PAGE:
Matter of: Satellite Services, Inc. File: B-280945; B-280945.2; B-280945.3 Date: December 4, 1998

B-280945,B-280945.3,B-280945.2: Dec 4, 1998

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The contracting officer can deny contractors the right to compete if it is "in the best interest of the government". Satellite asserts that the RFP is flawed because the agency is commiting itself neither to order a stated minimum quantity of services nor to order all of its requirements from a successful offeror. /1/ they would like to compete for task orders if they are selected for award of a task order contract. The agency will issue an oral or electronic (facsimile or e-mail) "Notice of Proposed Task Order Project Request for Proposal. That is. Whether award will be based on price or a price/technical tradeoff. The agency will select one of those contractors. To which it will issue the task order.

Matter of: Satellite Services, Inc. File: B-280945; B-280945.2; B-280945.3 Date: December 4, 1998

DIGEST

Attorneys

DECISION

Satellite Services, Inc. (SSI) protests the terms of request for proposals (RFP) No. DAHA23-98-R-0002, for construction work at various National Guard installations. Satellite asserts that the RFP is flawed because the agency is commiting itself neither to order a stated minimum quantity of services nor to order all of its requirements from a successful offeror, rendering illusory the consideration necessary for an enforceable contract.

We sustain the protest.

On August 5, 1998, the United States Property and Fiscal Officer for Missouri issued the RFP for a "multiple-award, multiple-year task order contract" for maintenance, repair, and construction work at Rosecrans Memorial Airport in St. Joseph, Missouri, Jefferson Barracks and Lambert Field in St. Louis, and Canon Range at Fort Leonard Wood for 1 year, with four 1-year options. RFP, Standard Form (SF) 1442, block 10, and Sec. B.1.a. The solicitation allows potential offerors to specify at which of the four locations, and in which dollar ranges, /1/ they would like to compete for task orders if they are selected for award of a task order contract. The RFP provides for no guaranteed minimum per contractor; a contractor can receive a maximum of $20 million over the 5-year term of the contract. RFP Sec. B.6.a. A contractor may request release from the contract at any time after the base year. RFP Sec. B.4.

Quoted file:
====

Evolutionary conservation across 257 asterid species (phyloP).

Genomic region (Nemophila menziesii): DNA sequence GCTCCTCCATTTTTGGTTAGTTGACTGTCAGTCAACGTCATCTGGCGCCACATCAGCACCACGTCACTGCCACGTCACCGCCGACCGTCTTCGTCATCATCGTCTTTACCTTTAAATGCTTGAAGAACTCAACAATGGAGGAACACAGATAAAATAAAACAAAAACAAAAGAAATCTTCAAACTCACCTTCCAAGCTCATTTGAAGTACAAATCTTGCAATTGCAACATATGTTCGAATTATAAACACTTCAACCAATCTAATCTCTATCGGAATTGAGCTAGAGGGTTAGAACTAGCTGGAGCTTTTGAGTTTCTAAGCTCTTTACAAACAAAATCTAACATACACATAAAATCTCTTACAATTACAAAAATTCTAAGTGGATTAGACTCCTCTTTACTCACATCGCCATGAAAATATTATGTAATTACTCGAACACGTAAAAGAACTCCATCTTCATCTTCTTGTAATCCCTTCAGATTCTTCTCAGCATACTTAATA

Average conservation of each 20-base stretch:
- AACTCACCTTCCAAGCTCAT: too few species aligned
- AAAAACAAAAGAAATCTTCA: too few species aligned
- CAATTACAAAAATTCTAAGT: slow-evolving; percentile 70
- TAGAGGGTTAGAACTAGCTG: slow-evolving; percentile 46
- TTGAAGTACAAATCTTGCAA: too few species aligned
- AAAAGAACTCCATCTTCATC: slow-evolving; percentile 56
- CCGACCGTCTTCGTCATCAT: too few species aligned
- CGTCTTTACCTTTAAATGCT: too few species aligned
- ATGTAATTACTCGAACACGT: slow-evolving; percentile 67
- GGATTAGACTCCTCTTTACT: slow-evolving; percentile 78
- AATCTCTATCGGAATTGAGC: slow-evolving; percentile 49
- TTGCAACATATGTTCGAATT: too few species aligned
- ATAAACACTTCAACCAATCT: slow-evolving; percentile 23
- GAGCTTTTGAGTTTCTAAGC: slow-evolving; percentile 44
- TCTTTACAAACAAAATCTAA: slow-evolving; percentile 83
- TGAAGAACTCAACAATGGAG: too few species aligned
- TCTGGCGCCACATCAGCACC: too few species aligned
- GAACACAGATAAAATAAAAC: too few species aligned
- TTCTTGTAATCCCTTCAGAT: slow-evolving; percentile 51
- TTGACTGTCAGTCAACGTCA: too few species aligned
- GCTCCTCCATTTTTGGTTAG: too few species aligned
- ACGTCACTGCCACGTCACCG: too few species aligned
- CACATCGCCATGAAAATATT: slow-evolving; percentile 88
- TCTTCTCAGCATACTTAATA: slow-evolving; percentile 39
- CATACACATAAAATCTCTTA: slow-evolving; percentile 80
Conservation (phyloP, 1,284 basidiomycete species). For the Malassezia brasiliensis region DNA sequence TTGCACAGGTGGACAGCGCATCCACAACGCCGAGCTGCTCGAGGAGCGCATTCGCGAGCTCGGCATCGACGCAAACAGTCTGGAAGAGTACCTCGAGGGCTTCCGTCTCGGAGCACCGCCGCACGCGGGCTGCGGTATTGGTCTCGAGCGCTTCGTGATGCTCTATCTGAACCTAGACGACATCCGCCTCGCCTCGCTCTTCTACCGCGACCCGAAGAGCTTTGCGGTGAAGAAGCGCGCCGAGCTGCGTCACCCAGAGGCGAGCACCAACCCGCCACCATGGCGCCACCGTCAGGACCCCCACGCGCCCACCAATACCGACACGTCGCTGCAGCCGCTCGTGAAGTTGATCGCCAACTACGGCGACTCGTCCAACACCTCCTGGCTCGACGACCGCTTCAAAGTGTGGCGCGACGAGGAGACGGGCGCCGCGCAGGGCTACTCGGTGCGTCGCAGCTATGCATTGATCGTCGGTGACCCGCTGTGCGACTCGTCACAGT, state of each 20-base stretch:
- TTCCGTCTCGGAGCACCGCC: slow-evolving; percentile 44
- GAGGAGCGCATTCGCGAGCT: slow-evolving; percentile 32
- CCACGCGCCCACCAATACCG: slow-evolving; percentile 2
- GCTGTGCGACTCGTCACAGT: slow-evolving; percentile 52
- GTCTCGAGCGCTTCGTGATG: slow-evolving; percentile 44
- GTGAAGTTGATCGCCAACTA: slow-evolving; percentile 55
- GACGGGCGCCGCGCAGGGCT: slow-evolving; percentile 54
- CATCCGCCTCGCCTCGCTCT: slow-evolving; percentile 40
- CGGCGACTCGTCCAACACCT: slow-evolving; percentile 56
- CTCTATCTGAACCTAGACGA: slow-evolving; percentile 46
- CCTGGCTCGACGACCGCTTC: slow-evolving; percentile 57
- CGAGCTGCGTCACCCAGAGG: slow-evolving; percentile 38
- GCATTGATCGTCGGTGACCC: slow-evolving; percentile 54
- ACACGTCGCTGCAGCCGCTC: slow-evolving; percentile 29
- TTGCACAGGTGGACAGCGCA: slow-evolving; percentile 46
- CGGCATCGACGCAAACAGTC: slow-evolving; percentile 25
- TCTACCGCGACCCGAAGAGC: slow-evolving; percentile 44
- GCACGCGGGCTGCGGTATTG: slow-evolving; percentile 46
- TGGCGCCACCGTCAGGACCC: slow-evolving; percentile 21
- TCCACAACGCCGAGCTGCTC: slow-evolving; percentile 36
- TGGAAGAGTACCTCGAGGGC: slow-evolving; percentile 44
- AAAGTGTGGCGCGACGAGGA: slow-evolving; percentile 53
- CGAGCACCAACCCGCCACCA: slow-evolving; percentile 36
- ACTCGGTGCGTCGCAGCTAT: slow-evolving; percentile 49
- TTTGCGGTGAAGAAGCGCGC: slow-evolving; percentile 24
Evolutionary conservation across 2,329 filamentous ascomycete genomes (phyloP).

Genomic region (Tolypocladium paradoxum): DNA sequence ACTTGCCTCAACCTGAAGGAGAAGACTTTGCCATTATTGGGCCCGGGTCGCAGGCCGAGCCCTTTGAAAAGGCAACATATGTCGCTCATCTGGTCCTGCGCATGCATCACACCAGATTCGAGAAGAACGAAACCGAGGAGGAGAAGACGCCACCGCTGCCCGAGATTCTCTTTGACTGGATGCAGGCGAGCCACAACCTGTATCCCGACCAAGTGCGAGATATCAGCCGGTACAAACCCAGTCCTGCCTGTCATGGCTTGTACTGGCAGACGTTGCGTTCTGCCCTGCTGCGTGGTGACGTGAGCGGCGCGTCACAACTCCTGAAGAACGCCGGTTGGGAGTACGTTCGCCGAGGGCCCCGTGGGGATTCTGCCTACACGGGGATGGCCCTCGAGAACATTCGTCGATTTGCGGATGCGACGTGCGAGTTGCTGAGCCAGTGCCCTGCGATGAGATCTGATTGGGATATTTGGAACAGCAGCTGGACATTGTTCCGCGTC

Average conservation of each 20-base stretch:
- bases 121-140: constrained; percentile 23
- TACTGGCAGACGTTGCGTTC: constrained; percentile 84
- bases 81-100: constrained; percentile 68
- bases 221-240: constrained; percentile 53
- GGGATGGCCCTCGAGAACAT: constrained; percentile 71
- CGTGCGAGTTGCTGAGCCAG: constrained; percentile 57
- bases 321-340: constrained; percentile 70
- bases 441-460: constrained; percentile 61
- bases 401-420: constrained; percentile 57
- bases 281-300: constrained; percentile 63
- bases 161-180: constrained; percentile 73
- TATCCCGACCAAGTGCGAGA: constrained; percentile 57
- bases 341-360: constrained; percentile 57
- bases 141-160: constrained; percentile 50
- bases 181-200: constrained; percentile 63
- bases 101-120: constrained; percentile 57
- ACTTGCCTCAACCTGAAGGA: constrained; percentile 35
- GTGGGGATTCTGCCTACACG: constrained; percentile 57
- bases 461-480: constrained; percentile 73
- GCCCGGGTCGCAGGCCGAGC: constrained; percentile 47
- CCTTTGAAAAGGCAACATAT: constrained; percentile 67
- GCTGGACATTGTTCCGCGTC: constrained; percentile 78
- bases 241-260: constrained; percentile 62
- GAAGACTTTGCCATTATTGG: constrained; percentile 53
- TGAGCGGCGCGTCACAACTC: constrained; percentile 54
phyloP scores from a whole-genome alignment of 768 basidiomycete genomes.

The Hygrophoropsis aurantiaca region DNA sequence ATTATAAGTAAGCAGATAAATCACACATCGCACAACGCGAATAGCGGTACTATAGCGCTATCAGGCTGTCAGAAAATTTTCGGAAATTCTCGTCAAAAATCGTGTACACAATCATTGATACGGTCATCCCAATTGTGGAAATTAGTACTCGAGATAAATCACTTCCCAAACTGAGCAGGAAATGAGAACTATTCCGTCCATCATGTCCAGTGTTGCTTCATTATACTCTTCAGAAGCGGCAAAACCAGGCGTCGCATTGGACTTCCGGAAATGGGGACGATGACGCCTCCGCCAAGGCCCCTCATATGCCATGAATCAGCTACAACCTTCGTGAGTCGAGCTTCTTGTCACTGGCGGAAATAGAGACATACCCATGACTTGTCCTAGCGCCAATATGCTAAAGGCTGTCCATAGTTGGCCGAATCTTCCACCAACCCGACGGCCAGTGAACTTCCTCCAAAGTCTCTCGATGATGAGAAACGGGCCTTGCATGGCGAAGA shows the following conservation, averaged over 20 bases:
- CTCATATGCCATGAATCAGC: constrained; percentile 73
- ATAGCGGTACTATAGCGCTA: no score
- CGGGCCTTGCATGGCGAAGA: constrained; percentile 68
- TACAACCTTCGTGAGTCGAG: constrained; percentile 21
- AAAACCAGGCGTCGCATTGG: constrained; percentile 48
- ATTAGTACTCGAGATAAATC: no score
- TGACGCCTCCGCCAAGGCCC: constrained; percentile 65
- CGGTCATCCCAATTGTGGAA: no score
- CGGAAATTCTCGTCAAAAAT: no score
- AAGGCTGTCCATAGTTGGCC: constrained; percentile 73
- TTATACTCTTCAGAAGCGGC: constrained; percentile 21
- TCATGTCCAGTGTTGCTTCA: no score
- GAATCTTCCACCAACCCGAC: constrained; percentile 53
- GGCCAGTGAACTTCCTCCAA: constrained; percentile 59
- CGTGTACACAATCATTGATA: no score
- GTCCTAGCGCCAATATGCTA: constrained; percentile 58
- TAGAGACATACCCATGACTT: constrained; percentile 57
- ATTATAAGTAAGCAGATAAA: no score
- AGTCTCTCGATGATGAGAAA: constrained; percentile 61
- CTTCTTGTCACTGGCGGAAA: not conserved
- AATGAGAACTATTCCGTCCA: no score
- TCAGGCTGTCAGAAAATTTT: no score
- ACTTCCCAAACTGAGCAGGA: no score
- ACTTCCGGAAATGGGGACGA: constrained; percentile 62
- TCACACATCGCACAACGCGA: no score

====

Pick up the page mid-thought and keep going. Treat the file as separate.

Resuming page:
Section C of the RFP contains a statement of work and an explanation of how the contract would be administered. Each contractor promises to maintain an office within 100 miles of the project locations and to attend, within 24 hours of notice, preproposal site visits. RFP Sec. C.1.g. The agency will issue an oral or electronic (facsimile or e-mail) "Notice of Proposed Task Order Project Request for Proposal," with a brief synopsis of the project including required performance period, details of the preproposal conference, and "best value requirements"--that is, whether award will be based on price or a price/technical tradeoff. RFP Sec. C.5.a. Based on competitive proposals received "exclusively" from task order contractors, the agency will select one of those contractors, to which it will issue the task order. RFP Sec. C.1.c. Pursuant to RFP Sec. C.7.a the contractors will be given "a fair opportunity to compete for each . . . proposed project" at the locations and in the price ranges included in their contracts.

While the RFP states that the agency will offer all construction acquisition projects from $2,000 to $3 million in value at the installations covered, for competition among the contractors, the RFP also allows the government to exclude projects "unique" in nature. RFP Sec. C.1.b. The RFP also provides that the contracting officer will not have to provide the contractors with the opportunity to compete where there is an urgent need; where he determines that only one contractor can provide the services because of their unique or highly specialized nature; where a project is a "logical follow-on to an order already issued under the contract"; or "when otherwise determined to be in the best interest of the Government." RFP Sec. C.3. Further, the government reserves the right to contract for work outside the task order contract if the contracting officer determines that the price obtained through competition among the contractors is not fair and reasonable. RFP Sec. C.7.b.